I was recently inspired by a talk by Danny Budzak at the International Data and Information Management Conference (IDIMC) in Loughborough. Danny works for the London Legacy Development Organisation and is responsible for their knowledge management. Many of us were recently inspired by Chris Collison’s case study on IOC knowledge management so I was interested to hear Danny’s take on the reality.
But in fact, the main thing that stuck in my head was Danny’s description of how office life has changed over recent decades. It’s not so very long ago that important documents were typed and filed by professionals – people trained in filing, records management, knowledge management. The fact that a typist may be employed to type a report, and that the opportunity for editing was limited to the use of Tippex, inherently built in quality assurance processes that have long since disappeared.
Nowadays we are all office managers and knowledge managers. We are responsible for our own digital filing and usually for creating our own filing structures. This is all well and good, when you are creating and capturing knowledge that only you will use. But if you are capturing knowledge that has a wider value – say expertise on how to deliver a development project, then you need to design a system which will allow others to find and retrieve that knowledge easily.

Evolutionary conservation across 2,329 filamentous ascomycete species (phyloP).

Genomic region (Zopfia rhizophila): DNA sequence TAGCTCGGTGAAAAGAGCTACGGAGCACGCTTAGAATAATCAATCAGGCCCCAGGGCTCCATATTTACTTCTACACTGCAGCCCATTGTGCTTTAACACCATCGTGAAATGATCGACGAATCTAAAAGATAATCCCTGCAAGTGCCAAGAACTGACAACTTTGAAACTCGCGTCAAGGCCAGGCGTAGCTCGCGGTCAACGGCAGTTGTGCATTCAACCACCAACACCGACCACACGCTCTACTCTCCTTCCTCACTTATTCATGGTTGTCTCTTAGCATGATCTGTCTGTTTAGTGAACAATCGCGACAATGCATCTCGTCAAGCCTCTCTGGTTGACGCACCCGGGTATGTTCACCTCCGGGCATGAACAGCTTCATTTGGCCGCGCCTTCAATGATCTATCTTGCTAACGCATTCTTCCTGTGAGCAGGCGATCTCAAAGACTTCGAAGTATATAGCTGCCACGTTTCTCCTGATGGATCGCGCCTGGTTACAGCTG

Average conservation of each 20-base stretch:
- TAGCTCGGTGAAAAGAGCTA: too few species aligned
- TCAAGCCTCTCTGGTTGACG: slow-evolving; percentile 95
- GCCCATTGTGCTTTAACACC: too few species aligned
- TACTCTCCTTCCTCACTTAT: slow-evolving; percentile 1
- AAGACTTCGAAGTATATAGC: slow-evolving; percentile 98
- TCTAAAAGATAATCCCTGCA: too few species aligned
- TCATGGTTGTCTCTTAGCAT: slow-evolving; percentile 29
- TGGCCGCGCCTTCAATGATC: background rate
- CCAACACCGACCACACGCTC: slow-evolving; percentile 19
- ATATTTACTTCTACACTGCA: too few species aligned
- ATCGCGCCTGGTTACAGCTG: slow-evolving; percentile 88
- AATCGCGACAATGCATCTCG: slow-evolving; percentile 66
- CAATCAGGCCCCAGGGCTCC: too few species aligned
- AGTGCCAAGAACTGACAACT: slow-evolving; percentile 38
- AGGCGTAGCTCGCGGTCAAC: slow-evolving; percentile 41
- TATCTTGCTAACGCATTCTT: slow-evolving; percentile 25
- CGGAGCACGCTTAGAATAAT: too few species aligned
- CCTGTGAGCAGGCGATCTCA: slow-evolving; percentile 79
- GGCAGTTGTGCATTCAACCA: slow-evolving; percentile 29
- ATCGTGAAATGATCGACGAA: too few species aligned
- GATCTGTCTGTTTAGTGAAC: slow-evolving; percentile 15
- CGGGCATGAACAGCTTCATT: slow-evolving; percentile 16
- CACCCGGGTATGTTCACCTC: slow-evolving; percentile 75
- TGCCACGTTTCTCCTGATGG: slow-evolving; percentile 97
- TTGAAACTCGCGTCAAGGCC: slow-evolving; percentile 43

But how many of us have had any training in the design of such systems. The use of metadata or version control? How many of us have actually even had proper training in the use of excel or word?
Danny summed up his talk with a great phrase that I will return to. Complexity doesn’t have to be confusing. It’s so easy when faced by burgeoning big data and masses of junk mail to shut ourselves off from the potential sources of knowledge and wisdom. It is the job of the knowledge manager (and we are all knowledge managers) to make sense out of this chaos and confusion and bring order to the complexity.